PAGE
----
During trauma, arginine enhances nitrogen retention by releasing the hormones GH, IGF-1 and Insulin and promoting creatine synthesis. Ligaments and tendons respond to GH by becoming stronger and less prone to injury. Clinical studies involving stimulation of GH using free form L-Arginine has proven conclusively that L-Arginine, in the proper formula, can reinstate GH levels in any age group with results equal or superior to those of synthetic growth hormone.

The objective in choosing an acceptable growth hormone product is finding one that:

  1. Contains enough L-Arginine for a GH response
  2. Has the potential side effects engineered out
  3. Contains the correct synergists
  4. Has been formulated by scientists well versed in growth hormone
  5. Contains the correct form of L-Arginine
  6. Allows for the transport of L-Arginine across the blood-brain barrier
  7. Does not contain competing amino acids
  8. Does not contain lysine (lysine antagonism has been documented by Johns Hopkins University)
  9. Does not contain high glycemic ingredients
  10. Is palatable (L-Arginine has an unbearable taste)
  11. Includes explicit directions in regard to timing and contraindications (ie diabetics).
Cost is another consideration. Free form amino acids like L-arginine are extremely expensive. Formulators in the United States have no control over amino pricing. The Japanese hold the World Patent for the process of fermentation of free form aminos. That means the Japanese dictate the price of the main raw material in any amino acid based GH releaser. When their patent expires you will see fermenters popping up across the U.S. When a manufacturer of free form amino acid products does not order enough free form aminos at any one time their cost for the raw material skyrockets. So, in order to purchase a GH releaser at a reasonable price, one must choose a manufacturer who is in the business of providing free form amino acids on a full time basis.

It is obvious that finding a GH formula that meets all of the above specifications requires some diligence. Given the fact that a growth hormone releaser will not work and may elicit side effects if not formulated properly, one must be assured that the GH formula considered meets the scientific criteria. Random oral admin-istration of L-Arginine will not result in pulsatile release of growth hormone. It would be foolish to attempt to self-prescribe L-arginine without fully under-standing the perimeters in which a GH formula can work effectively and safely. Oral use of L-arginine also requires strict but simple guidelines in terms of timing and distance in the gut from high glycemic foods and competing proteins.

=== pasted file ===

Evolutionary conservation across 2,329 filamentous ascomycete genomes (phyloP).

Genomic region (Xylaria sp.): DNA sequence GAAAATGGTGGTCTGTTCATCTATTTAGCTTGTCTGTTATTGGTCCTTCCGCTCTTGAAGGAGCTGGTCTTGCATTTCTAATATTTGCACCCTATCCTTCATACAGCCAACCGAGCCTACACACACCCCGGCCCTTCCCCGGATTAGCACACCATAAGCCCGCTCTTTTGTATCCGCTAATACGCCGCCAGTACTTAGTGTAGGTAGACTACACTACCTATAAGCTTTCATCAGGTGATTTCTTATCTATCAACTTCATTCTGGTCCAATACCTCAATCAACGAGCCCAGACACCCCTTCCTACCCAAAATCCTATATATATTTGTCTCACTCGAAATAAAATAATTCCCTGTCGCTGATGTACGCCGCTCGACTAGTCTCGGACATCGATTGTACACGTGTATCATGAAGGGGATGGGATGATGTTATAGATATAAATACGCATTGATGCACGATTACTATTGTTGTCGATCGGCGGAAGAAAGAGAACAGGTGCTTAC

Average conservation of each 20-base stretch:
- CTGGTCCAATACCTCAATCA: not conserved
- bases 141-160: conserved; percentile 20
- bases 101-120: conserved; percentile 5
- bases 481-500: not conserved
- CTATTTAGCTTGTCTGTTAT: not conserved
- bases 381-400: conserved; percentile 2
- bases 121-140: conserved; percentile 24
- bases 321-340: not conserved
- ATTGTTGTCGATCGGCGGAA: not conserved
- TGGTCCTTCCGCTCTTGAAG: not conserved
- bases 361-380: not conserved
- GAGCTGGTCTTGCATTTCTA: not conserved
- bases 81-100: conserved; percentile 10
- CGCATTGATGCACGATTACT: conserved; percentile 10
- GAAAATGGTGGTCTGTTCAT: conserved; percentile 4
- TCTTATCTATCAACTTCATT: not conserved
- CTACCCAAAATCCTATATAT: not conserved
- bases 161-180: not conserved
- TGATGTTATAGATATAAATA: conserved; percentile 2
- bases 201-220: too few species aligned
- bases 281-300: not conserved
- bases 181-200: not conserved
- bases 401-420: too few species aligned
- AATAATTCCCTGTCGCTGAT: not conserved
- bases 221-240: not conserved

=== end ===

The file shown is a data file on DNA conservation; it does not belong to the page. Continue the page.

Despite the strict criteria, it is still possible to find a properly made GH stimulating formula that works, is fairly priced and is safe to use. When shopping for a L-arginine/GH stimulating formula, require that the manufacturer prove to you that the necessary guidelines for an acceptable GH formula were met. New 1995 FDA guidelines require that nutrient manufacturers prove scientifically that what they say about a product is indeed valid.

The old rules were that nutrient manufacturers could not make statements, whether true or false, concerning the efficacy of their products. The new rules allow manufacturers to make said statements as long as the claims can be proven by credible, published scientific research data. If the researcher/chemist/ physician who developed the formula cannot be produced, along with his credentials, look elsewhere.

You will notice that the new generation of sports nutrition products are accompanied by a well known, well respected scientist/doctor endorsement. The necessity of scientifically valid endorsements are born from past product "scams" in which product claims had little to do with product performance. The public has grown to require the science behind the product. This makes it easier for responsible nutrient manufacturers to stand behind their products and harder for products with no representative science. The onus of responsibility is on the manufacturer to make responsible product claims and statements and be able to show research that validates said statements. If a manufacturer/marketer is offended that you would dare to question their product, move on to a more responsive manufacturer.

Growth hormone therapy is future-science available now to those professionals who wish to make it available to their clients/patients. The requirement of the professional is to educate themselves in the field of GH in order to make an informed decision as to the efficacy of GH therapy on an individual basis.

1. (N Engl J Med 1990; 323:1-6 1).